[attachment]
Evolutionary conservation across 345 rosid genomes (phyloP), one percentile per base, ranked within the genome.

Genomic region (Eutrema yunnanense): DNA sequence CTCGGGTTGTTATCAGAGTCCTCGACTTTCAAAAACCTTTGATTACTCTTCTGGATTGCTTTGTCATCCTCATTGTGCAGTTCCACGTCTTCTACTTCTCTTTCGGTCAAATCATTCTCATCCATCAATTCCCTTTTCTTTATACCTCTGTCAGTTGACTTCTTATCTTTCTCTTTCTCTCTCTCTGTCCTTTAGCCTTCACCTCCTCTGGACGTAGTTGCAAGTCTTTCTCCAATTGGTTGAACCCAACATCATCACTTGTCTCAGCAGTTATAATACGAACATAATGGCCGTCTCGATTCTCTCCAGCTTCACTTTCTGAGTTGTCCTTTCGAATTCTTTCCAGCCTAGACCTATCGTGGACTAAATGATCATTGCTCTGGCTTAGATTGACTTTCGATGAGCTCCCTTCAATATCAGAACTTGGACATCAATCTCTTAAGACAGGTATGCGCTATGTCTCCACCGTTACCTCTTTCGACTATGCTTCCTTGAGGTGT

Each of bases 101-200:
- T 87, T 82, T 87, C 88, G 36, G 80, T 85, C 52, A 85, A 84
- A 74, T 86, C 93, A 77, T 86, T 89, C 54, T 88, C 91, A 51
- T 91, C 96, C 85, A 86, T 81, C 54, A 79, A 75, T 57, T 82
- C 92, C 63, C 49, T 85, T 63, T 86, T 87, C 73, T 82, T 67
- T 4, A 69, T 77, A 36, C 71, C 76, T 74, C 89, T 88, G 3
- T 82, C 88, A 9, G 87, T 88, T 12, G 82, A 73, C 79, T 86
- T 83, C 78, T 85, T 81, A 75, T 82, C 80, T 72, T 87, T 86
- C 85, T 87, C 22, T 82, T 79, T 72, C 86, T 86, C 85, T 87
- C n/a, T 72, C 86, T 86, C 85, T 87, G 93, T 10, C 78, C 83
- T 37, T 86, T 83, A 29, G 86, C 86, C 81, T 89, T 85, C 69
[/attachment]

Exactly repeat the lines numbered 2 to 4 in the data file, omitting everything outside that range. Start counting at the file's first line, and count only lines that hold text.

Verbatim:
Genomic region (Eutrema yunnanense): DNA sequence CTCGGGTTGTTATCAGAGTCCTCGACTTTCAAAAACCTTTGATTACTCTTCTGGATTGCTTTGTCATCCTCATTGTGCAGTTCCACGTCTTCTACTTCTCTTTCGGTCAAATCATTCTCATCCATCAATTCCCTTTTCTTTATACCTCTGTCAGTTGACTTCTTATCTTTCTCTTTCTCTCTCTCTGTCCTTTAGCCTTCACCTCCTCTGGACGTAGTTGCAAGTCTTTCTCCAATTGGTTGAACCCAACATCATCACTTGTCTCAGCAGTTATAATACGAACATAATGGCCGTCTCGATTCTCTCCAGCTTCACTTTCTGAGTTGTCCTTTCGAATTCTTTCCAGCCTAGACCTATCGTGGACTAAATGATCATTGCTCTGGCTTAGATTGACTTTCGATGAGCTCCCTTCAATATCAGAACTTGGACATCAATCTCTTAAGACAGGTATGCGCTATGTCTCCACCGTTACCTCTTTCGACTATGCTTCCTTGAGGTGT

Each of bases 101-200:
- T 87, T 82, T 87, C 88, G 36, G 80, T 85, C 52, A 85, A 84